“. . . gracious to the memory . . .”

“Be generous to every living soul, and be gracious to the memory of the dead.” (Sirach 7:33, an apocryphal book of the Old Testament)

This is a spot I’ve revisited on several occasions and even used a different photo of it in an earlier Wednesday Wonderings.  I’ve seen Seneca Rocks from different views, but none more spectacular than this as the rocks protrude from the glorious carpet of fall colors like the spires of a great cathedral and reach for the grandeur of the blue sky.  All I can say is, “WOW, thank you God!”

There are places, moments, and thoughts that we like to re-visit from time to time.  Some of those moments and thoughts are what we like to call memories.  Sometimes we consciously call up memories because they’re pleasing or because we want to honor something or someone with our thoughts.  This weekend many of us will celebrate All Saints Day, an occasion for remembering and honoring those who have passed away and claimed their place around God’s heavenly banquet table.  We remember them and give thanks for that of them that has helped to make us who we are today.

Sometimes we don’t deliberately revisit certain memories, it’s more like the memories force themselves upon us.  Those memories are generally painful and/or confusing so we try to push them away.  However, sometimes it’s important to pay attention to those memories before we push them away.  We might be revisiting the memories because God has a purpose in it.  There are occasions where bad things happen and the memories of those moments are stored away with distortions of the event or even distorted thoughts and feelings about our selves.  For example, a child might have been present when a grandparent died and stored the memory away with a sense that somehow they were responsible for the death.  Revisiting that memory and paying attention to it might lend the opportunity for the adult to find relief in knowing their childish view was distorted and they have nothing to feel guilty about.  The memory fades back into the inner recesses of their mind with a newfound sense of peace attached to it.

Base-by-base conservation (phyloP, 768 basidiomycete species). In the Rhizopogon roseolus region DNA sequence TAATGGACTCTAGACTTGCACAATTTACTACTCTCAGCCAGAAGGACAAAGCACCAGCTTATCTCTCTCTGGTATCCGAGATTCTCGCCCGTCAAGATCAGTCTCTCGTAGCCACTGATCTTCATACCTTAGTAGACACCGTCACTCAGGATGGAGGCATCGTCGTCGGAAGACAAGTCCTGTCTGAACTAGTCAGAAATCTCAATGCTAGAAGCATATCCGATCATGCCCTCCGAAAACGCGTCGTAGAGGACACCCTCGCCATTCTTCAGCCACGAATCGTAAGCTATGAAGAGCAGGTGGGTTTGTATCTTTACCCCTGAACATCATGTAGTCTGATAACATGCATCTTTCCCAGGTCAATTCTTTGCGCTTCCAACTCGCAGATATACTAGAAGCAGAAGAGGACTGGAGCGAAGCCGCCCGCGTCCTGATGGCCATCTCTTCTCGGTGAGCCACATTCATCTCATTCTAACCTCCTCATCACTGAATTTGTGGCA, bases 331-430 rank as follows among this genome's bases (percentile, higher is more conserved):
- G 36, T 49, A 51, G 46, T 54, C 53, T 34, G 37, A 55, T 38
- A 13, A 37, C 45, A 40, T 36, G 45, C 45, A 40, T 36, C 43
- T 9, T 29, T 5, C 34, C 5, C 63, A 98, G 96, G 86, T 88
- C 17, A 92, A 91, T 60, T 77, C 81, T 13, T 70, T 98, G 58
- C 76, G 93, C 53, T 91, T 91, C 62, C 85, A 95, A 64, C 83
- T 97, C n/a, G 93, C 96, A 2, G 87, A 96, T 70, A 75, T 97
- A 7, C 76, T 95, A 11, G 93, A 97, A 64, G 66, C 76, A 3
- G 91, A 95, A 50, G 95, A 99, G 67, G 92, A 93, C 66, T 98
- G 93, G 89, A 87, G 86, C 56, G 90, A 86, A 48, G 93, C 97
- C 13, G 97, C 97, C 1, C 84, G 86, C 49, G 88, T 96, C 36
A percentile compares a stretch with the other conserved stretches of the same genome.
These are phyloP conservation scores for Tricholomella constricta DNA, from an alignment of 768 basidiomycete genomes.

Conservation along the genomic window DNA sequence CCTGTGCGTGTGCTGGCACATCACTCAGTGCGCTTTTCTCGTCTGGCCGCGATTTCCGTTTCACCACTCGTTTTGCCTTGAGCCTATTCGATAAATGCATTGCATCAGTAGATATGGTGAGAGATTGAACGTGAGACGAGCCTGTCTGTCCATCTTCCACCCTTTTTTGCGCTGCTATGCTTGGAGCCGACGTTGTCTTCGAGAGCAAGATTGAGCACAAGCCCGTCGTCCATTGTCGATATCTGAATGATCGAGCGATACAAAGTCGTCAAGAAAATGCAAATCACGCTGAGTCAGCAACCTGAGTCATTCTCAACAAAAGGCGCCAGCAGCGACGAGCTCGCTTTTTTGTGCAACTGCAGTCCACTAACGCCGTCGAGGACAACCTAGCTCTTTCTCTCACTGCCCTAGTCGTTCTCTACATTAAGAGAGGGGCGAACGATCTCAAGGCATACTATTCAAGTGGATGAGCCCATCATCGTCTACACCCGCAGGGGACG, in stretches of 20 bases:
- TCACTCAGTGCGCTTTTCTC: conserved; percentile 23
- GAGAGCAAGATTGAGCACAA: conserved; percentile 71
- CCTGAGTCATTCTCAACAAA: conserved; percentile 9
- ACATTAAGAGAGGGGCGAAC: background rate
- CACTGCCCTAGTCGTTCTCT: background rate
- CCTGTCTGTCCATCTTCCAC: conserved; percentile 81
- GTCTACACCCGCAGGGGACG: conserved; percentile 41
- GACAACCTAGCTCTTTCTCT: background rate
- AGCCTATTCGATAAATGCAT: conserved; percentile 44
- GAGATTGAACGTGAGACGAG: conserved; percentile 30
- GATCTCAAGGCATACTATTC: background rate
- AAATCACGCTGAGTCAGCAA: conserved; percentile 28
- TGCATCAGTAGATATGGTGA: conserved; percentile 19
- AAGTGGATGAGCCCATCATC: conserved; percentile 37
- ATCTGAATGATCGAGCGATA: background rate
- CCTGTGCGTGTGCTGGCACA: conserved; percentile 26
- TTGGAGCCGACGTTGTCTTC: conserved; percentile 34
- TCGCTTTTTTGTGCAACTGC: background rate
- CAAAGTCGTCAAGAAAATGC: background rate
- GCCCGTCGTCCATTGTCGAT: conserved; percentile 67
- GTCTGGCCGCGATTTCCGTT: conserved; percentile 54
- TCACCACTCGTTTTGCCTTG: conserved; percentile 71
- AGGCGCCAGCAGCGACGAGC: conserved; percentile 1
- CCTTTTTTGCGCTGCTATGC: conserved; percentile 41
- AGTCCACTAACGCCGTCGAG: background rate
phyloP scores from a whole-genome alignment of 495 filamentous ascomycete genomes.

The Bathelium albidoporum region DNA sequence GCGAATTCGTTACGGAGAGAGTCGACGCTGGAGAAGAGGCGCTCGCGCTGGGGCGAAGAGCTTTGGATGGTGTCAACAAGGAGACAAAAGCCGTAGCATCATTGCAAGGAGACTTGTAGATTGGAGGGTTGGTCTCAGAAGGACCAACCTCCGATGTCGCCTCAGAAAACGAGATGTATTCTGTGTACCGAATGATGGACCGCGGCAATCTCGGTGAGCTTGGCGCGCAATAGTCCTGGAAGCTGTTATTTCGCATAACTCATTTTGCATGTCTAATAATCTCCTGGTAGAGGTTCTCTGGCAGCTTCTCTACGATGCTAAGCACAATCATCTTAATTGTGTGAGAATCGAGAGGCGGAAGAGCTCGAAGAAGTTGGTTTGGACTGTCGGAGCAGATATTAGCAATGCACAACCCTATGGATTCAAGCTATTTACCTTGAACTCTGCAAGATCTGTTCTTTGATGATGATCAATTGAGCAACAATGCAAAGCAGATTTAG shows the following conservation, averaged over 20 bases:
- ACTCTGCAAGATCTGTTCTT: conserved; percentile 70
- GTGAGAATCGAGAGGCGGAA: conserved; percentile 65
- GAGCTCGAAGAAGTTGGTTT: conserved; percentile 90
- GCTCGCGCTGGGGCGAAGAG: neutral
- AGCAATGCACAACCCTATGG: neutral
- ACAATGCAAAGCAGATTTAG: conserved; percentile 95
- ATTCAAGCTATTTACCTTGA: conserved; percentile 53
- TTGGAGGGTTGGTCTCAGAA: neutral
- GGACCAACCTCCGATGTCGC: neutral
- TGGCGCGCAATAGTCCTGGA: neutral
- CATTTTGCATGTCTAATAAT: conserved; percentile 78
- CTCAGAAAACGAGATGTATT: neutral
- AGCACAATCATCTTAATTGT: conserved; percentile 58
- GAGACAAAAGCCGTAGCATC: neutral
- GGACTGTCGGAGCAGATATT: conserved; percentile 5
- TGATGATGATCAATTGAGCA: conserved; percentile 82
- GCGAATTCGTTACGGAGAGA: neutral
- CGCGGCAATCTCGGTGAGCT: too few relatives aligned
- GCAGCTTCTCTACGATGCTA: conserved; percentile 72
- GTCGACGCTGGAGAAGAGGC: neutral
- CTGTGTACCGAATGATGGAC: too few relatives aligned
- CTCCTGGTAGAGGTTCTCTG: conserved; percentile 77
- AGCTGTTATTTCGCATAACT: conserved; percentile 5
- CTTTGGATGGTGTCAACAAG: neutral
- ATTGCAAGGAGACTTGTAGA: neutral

Memories are important.  They do more than just remind us of the past.  Memories also help us live into the future.  Sometimes when we have memories that trouble us we might benefit from discussing them with a spouse, friend, or even a professional.  Memories can bring healing and hope.  I pray that God will help me respect, cherish, and do my best to understand memories so they can help me live God’s loving way into the future.  How about you?

Blessings and Peace,


Pastor, Cross Lanes United Methodist Church

Cross Lanes, West Virginia

Help save lives! For more information on my book, “A Relentless Hope: Surviving the Storm of Teen Depression,” visit

My new book, “Wednesday Wonderings: Spiritual Journaling Through a Lens” is available at and

Check out my video, “Teens Surviving the Storm”


~ by revgenelson on October 29, 2014.

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